"He did see Jordon Baxter die," Remus reminded Sirius quietly. "That must have been very frightening."

"That was years ago."

"That was only last year. And it's an impressionable age."

Sirius stared out the window. His expression said it all: he looked as though he was losing a best friend. Perhaps Sirius felt he could only interact with Harry via broomsports? That was nonsense.

"Sirius." Remus came up behind Sirius, rubbing gently at the curve of Sirius' back. He kissed one ear, and, for his efforts, was ignored. Leaning close to Sirius' ear again, Remus imparted his own wisdom: "Children have to grow up their own way. If you force them into your ideals, they'll just seek freedom. You sought freedom, didn't you? Don't push him away; let him be who he is and love him for that."

Sirius turned and smiled, blue eyes flashing, though there was still a touch of regret in those eyes. "I do love him," Sirius answered.

"Then don't make him do something he doesn't want to do."

Sirius nodded and walked outside. Remus watched through the kitchen window as Sirius took Harry's broom from him and ruffled the boy's hair. Harry smiled shyly. Sirius hefted the broom and strode back to the house. Wordlessly, Sirius disappeared into the broom cupboard and exchanged the broom for a ball. Remus followed Sirius back outside. He watched Sirius and Harry play Muggle footy until it was too dark outside to see the rocks that Harry had set up as goal posts, and then they went in for supper. It was different to a day on brooms, but in no way inferior.


The gibbous moon cast its light on Sirius as he swooped and dipped. He landed softly on the dew-wet grass, holding the new broom aloft.

"She's a good one," Sirius bellowed in approval of Remus's most recent handiwork.

"It pulls to the right," Remus answered, hastily jotting notes on a scrap of parchment.

Sirius hadn't noticed any such thing, but he knew better than to argue about brooms with Remus. Sirius yawned and eyed their sleepy cottage house, thinking greedily of his bed.

"Ready to set the wards?" Sirius asked Remus. With both adults out and about in the night, the wards were down and they would have to be reconstructed before bedtime. It took a bit of magical energy, and Sirius thought he barely had enough energy left to muster it.

"Yeah," Remus sighed. "Let me just finish my notes." He leaned into the moonlight.

"I'll put the broom away," offered Sirius. He walked towards the small workhouse where Remus did much of his carving and design. Remus followed, muttering to himself. Remus sounded frustrated, though Sirius thought the broom had flown just fine.

Inside the shed, Sirius tapped an overhead lamp with his wand. It flickered to life, casting long yellow shadows over the wood and tools. Remus shuffled his scrap of parchment in with some others and rubbed his neck. "At least I won't have to start over."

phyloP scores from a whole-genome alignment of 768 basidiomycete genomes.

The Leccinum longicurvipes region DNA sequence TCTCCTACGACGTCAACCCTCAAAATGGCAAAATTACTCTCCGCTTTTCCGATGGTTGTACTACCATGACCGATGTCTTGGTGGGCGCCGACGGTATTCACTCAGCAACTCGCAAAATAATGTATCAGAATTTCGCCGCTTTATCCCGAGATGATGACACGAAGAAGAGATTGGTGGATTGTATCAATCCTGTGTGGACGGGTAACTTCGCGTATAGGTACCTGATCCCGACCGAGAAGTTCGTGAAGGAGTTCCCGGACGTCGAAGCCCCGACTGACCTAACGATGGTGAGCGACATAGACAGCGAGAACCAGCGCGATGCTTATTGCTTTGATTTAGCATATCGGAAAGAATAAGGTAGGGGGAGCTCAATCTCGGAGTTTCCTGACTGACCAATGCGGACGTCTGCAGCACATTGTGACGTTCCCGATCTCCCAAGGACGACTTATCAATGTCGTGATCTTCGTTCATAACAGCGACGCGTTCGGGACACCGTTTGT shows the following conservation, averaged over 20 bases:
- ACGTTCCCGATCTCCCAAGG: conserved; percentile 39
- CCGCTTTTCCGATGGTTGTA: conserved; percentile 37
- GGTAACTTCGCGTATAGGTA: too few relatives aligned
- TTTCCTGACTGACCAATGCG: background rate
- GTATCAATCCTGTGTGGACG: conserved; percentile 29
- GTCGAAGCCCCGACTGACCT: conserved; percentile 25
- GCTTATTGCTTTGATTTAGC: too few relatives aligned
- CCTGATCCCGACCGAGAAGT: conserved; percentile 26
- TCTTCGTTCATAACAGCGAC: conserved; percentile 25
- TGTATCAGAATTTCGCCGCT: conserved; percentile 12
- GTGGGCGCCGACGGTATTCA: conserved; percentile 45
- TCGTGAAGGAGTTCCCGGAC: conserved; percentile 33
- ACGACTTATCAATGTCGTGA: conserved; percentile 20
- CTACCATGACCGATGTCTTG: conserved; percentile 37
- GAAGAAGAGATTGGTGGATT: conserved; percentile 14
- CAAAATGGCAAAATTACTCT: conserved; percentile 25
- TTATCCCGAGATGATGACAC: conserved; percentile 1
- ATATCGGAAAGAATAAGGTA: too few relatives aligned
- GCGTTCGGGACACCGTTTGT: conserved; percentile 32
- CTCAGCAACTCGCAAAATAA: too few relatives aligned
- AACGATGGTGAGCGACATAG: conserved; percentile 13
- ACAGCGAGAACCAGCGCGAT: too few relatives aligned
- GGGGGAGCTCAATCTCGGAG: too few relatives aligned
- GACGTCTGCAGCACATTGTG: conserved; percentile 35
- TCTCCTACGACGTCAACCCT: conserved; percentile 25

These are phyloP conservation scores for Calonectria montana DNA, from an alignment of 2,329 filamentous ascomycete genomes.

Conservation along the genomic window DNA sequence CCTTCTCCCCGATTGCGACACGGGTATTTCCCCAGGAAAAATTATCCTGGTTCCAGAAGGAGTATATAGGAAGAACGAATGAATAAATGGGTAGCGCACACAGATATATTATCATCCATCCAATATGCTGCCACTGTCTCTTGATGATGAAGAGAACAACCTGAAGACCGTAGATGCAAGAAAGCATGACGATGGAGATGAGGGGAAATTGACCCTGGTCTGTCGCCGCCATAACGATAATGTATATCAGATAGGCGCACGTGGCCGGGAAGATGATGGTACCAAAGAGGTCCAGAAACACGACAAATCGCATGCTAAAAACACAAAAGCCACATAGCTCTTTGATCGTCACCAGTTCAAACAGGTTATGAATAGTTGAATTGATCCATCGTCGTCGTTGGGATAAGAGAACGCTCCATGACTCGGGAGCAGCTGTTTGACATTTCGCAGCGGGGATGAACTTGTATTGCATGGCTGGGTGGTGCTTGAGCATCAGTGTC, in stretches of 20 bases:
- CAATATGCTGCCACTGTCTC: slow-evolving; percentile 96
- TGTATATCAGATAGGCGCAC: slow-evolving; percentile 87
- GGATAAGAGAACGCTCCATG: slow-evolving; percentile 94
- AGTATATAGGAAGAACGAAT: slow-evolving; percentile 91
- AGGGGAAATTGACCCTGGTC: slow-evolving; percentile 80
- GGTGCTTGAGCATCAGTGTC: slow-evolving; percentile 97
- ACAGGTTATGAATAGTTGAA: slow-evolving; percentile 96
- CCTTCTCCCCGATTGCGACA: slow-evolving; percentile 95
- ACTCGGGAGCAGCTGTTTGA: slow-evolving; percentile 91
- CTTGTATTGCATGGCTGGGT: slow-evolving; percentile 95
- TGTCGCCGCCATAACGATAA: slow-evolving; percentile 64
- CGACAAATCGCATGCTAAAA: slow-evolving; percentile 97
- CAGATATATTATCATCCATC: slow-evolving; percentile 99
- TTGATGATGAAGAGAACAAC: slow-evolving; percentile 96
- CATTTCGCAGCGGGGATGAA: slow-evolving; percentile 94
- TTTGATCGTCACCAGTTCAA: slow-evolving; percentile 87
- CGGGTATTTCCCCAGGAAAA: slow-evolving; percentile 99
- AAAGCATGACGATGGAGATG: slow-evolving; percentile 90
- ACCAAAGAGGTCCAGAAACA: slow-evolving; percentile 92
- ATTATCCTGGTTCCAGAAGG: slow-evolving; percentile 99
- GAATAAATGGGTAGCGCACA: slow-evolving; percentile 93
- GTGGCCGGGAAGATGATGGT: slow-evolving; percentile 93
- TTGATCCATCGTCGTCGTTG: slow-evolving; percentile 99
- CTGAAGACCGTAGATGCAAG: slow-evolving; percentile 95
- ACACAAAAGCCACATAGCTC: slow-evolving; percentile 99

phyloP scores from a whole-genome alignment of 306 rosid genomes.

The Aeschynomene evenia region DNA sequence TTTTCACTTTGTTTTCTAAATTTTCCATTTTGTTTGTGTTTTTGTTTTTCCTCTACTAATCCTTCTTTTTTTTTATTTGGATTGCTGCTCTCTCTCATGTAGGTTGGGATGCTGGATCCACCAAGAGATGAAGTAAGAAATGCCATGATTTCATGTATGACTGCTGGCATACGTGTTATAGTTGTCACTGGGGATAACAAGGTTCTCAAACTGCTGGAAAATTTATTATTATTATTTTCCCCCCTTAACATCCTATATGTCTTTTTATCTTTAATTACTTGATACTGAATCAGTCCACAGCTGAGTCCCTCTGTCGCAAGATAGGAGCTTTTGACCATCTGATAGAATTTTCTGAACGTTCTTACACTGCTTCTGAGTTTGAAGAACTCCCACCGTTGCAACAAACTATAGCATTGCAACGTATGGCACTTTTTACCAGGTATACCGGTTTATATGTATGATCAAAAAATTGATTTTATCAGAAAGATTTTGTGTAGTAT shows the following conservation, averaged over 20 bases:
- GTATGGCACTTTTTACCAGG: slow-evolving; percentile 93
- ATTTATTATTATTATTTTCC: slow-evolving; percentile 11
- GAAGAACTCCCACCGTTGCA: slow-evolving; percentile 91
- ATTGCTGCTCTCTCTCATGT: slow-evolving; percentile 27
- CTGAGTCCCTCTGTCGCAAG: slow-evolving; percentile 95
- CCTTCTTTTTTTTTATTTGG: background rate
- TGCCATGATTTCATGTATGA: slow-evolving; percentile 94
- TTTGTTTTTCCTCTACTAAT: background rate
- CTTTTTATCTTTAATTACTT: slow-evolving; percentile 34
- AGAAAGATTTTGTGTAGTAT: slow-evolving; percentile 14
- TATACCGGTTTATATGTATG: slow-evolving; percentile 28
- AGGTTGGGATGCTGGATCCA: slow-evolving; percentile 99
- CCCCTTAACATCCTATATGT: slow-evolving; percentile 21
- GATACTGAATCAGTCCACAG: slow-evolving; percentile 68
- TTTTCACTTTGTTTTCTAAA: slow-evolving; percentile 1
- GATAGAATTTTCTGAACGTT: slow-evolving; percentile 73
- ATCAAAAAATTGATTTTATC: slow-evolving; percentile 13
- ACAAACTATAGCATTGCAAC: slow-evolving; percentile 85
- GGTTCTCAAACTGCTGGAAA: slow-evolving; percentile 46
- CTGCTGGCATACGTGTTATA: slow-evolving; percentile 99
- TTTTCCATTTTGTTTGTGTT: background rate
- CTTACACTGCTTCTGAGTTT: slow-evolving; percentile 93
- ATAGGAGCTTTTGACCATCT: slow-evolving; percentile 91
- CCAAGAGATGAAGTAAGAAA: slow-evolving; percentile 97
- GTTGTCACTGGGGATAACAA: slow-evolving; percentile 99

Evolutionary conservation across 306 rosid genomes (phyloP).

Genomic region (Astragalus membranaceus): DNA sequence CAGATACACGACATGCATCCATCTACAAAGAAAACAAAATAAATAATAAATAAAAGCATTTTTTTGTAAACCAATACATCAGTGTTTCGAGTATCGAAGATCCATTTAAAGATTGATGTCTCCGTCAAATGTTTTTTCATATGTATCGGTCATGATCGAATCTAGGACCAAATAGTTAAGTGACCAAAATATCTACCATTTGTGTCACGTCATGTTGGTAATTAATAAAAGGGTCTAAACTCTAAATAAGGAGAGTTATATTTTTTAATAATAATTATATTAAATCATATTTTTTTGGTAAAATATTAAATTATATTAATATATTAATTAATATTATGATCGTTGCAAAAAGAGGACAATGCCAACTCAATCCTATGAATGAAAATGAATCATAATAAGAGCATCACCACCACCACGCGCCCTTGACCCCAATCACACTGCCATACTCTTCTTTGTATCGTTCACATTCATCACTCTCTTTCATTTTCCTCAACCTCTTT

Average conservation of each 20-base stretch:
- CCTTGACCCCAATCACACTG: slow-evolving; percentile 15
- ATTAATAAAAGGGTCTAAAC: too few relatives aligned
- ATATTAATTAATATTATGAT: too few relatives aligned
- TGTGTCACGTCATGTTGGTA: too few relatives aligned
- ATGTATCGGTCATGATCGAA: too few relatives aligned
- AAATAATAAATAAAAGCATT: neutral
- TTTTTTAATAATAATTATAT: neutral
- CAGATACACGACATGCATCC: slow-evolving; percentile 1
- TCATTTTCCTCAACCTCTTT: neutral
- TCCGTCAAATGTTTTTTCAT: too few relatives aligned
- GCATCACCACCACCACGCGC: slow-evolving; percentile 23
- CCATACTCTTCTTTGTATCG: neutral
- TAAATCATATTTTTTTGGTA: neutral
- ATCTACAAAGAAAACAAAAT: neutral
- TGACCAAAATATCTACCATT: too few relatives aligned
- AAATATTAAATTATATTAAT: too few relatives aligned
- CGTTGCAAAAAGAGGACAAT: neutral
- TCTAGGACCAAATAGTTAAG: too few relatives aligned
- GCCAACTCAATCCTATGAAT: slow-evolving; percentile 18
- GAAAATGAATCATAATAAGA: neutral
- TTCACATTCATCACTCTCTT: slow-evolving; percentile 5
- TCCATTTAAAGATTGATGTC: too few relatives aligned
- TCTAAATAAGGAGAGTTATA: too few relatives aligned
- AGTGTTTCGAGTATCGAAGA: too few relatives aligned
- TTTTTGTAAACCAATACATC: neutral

"I thought it was brilliant." Sirius moved around the work table to rub Remus's neck for him, digging thumbs into the tense shoulder muscles.

"Yes, but you're not a professional Quidditch- Ow." Remus sighed and leaned back into Sirius's touch. "That feels lovely." He was answered with silence.

That silence, though, was broken quite suddenly. Sirius felt the explosion as a tremor through the ground as much as he heard it. His stomach dropped, and he and Remus scrambled, nearly pushing each other to the ground in their haste to breach the shed. When Sirius did finally escape the confines of the shed- a moment behind Remus- he gasped in horror. "No!" Sirius yelled, dashing towards the house, even as the twisting green cloud of the Dark Mark rose over their burning and ruined cottage.

Remus, one pace behind, managed to restrain Sirius before he ran full-tilt into the burning hulk. "You'll be killed," Remus yelled over the roar of the flames.

Sirius, though, cared nothing for his own life. His focus was wholly on Harry- Harry who had been asleep in his bed when the horror had struck. Harry his godson, defenseless, possibly dead-

"Harry!" Remus yelled. Sirius thought, at first, that Remus's yell was of anguish, matching his own thoughts. He found out a moment later how mistaken he was when a broom dropped from the sky and a shaken boy dismounted.

Sirius threw his arms around Harry, unable to speak through his relief. Remus reached around and squeezed Harry's shoulder. It was an eerie reunion under the green glow, but not even the snake-infested skull overhead could diminish its power.

"You flew," Remus laughed nervously.

Sirius released Harry just to hold him at arms length and check him over, make sure he was whole and in one piece.

"I flew," Harry laughed, giddy.

"You're really okay?" Sirius' voice was shaky.

"Perhaps we should get you to St. Mungo's," Remus offered.

Harry shook his head. "I'm fine."

"Well, unfortunately we can't stay here," Remus said, always the voice of reason.

"Hogwarts," Sirius supplied.

"We can't Apparate into Hogwarts," Remus noted.

"No, but we can Apparate into Hogsmeade and-"

"And fly to Hogwarts!" Harry boomed.

Sirius thought that he should be ecstatic that Harry wanted to fly. That Harry had flown. But all he could think of was that Harry was safe.

Sirius took one last look at the home where he and Remus had raised the lad. He shivered at the destruction. "Let's get out of here."